Popeye the Sailor: Now I'm not really surprised that there was some propaganda here because, well, he's a sailor. He's already in the Navy, so it makes sense. The two toons I got to have a look at were entitled: "Seeing Red, White, & Blue" and "You're a Sap, Mr. Jap". One's pretty straightforward, with Popeye beating the ever loving crap out of the Japanese Navy because that's his job. The other features Bluto not wanting to go to war, and Popeye's his draft officer. Man, that's got to be shitty. Your long-time rival decides to get rid of you by sending you to war. It's not quite that bad, since this may be the only cartoon where Popeye and Bluto both eat spinach and help each other (and join the Army in the end). Of course, they fight Japanese spies. Apparently, the Japanese are best depicted as short buck-toothed monkeys with squinty eyes and glasses. If I wasn't laughing so hard I'd be offended. This won't be the last time we see this kind of portrayal of a people...trust me. What's also interesting about the Popeye cartoons is that whenever they show Hitler, he's got the same voice as Popeye. I don't know what that means, but whenever Hitler speaks it's just Popeye talking about body odor (You don't want me to explain this more clearly...because I can't.). Here's also a good place to point out that jokes about how people in the Navy are gay are officially AT LEAST 65 years old. So many of these cartoons feature sailors being, well, more than a little....off. I'm not going to say much more, but it's really really odd how many times sailors (excluding Popeye) end up putting on make-up and groping each other in these things. "In the Navy," indeed.
Tex Avery made a pretty classic cartoon called "Blitz Wolf" which is a pretty cute/clever telling of the Nazi situation as per the three little pigs. "This little pig built his house of straw...This little pig built his house of sticks...and this little pig built his house of WAR!!!" (as pictured to the left). The pigs represent countries foolish enough to not be worried about Hitler until it was too late. The whole thing's really about Germany, but that doesn't stop Tex Avery from getting one tiny dig in against the Japanese.
Thanks, Tex. Very clever. Instead of dogs, it's the Japanese. Nice.
Disney: There're a couple of interesting things that Disney made during the war...all of them being a little "off". These include cartoons where Donald Duck is being told to save for his taxes, since they help support the war instead of spending his money on hookers (seriously). Now, obviously, I have to wonder how many "kids" filed their income tax returns during the 1940's...so maybe that whole "the cartoons weren't just for kids" thing was true (how many kids spent their money on whores is also up in the air). That kind of frightens me, considering the logic behind using cartoons for that whole SNAFU thing...you know, cartoons = education for adults. There's also a great "Donald Duck as a Nazi" cartoon called "In the Fuehrer's Face," where Donald Duck is a Nazi making munitions for Hitler. It's not that bad, and it's satirical, but it does have some strange stuff in it. For example:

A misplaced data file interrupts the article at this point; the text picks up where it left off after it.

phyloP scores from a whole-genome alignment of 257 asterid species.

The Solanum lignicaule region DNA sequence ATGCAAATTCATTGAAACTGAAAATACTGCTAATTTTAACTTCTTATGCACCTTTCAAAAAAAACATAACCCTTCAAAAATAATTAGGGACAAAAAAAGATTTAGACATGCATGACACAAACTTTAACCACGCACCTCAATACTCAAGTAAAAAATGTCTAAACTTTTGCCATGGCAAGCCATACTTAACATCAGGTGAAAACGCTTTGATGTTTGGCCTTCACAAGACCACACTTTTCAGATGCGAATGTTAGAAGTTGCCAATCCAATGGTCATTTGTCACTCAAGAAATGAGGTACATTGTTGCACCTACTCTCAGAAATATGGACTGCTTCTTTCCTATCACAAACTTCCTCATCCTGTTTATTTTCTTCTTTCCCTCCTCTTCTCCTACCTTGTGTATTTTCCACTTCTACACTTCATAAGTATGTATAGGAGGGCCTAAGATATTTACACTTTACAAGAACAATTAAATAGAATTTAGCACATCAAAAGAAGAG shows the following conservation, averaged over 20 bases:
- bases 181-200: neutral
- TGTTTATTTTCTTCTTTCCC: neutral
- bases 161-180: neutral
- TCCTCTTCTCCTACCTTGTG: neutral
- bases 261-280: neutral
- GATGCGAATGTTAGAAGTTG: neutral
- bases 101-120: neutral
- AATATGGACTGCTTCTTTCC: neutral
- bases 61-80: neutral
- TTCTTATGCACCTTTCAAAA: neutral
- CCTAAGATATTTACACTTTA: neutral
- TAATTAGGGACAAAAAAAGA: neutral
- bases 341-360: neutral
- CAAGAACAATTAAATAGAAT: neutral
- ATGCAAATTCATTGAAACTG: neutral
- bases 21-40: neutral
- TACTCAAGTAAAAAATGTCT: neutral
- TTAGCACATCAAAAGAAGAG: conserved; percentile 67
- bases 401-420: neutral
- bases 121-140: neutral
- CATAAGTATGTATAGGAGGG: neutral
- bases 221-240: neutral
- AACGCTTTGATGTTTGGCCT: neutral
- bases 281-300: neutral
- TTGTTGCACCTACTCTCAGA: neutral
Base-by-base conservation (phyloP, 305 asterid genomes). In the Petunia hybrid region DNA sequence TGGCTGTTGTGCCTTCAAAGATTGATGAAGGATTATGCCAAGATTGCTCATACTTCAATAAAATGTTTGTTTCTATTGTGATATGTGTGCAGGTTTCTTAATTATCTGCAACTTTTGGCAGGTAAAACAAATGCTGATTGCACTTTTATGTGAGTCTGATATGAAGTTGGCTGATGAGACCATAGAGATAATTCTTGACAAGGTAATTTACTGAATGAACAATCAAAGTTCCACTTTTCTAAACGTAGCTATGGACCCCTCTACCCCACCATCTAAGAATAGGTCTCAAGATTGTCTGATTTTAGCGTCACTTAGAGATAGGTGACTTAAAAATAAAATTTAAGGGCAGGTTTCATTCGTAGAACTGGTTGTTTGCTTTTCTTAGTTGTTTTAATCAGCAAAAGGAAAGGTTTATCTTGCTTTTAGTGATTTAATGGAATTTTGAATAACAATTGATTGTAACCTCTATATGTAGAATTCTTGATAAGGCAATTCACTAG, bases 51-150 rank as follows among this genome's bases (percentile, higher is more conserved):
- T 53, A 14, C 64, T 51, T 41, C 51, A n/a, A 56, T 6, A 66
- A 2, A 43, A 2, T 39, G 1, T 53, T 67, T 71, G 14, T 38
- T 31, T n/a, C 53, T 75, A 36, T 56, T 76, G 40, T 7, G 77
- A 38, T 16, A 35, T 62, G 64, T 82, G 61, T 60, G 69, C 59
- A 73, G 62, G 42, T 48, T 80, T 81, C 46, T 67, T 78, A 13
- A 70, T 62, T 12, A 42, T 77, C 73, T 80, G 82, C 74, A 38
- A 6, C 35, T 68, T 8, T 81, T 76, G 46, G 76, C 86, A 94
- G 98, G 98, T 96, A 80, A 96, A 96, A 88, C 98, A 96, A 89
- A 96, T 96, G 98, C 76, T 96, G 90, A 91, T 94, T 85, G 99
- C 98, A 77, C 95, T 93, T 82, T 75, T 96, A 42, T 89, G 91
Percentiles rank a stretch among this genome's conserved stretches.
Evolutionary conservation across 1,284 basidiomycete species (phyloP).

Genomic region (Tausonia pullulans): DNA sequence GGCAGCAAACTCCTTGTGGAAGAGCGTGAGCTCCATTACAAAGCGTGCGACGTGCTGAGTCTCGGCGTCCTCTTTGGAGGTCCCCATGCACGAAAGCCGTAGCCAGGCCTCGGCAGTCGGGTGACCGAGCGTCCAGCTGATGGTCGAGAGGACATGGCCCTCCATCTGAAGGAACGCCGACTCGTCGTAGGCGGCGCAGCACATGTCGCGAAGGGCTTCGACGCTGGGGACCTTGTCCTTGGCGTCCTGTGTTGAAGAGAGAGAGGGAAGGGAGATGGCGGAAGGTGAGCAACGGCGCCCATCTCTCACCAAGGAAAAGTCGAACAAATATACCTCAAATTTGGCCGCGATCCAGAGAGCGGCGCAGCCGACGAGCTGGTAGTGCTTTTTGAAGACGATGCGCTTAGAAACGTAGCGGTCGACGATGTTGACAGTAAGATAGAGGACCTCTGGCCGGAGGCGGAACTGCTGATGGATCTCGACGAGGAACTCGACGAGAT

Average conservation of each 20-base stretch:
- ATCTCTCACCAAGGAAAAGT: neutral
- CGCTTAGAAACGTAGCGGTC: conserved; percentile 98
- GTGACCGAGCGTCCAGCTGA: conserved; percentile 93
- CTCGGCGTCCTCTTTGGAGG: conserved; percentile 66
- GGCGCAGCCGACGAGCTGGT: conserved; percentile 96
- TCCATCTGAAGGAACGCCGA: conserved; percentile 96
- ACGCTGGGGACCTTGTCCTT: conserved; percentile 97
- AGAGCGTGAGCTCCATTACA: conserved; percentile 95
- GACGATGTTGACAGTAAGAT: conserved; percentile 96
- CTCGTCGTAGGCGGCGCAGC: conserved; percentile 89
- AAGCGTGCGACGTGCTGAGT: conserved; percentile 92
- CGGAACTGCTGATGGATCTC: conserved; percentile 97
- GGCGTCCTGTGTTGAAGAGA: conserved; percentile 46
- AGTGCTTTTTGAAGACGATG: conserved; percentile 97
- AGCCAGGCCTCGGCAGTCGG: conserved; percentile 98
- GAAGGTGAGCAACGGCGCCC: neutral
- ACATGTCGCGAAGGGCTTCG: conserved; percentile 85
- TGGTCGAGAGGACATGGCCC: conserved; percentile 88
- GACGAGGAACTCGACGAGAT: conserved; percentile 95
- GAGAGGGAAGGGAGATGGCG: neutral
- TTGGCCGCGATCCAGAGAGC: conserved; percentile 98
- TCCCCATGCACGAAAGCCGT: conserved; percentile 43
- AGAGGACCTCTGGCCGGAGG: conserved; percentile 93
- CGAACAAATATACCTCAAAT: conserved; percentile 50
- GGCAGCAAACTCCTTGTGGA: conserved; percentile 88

Donald Duck makes one scary nazi.
Of course it was all a dream, as shown by the "dream Nazis" descending into the ass of a sleeping Donald.
There's also a cartoon called "Commando Duck," where Donald has to go behind enemy lines and destroy an airport. He ends up doing it with a giant water balloon by complete accident, but not before we get to hear a Japanese character say "Japanese tradition say we only shoot them in the back." :sigh: I know the times we live in are so much more politically correct, but really: Isn't being "politically correct" another way of saying "much less tolerant of blatantly horrible things to say?" Anyway, Donald the "Commando" ends the cartoon by writing a letter about how he met the enemy and wiped them all out. I guess if normal people are allowed to kill folks during times of war, I shouldn't be surprised when Disney characters start making tactical strikes.
To be fair, most of what Disney made was of pretty high quality, even if they did make a cartoon that depicted how children were brainwashed in school to be good Nazis that didn't think for themselves. Of course, this message is kind of off in itself, because as you watch this cartoon you're WATCHING PROPAGANDA AIMED AT CHILDREN ABOUT GERMAN PROPAGANDA CARTOONS AIMED AT CHILDREN. Sheesh. Oddly enough, one of the "fascist practices" of Nazi Germany mentioned in this cartoon is still in use today: If you have a child in Germany, you can only name it a German name. It's some sort of tradition more recently explained by the fact that Germany isn't reproducing fast enough and needs to hold onto its heritage. While I think it's kind of crappy that you have to name your kids off a list of German names, at least there's no one named Nokia, Pepsi, or Moonbeam here in Berlin.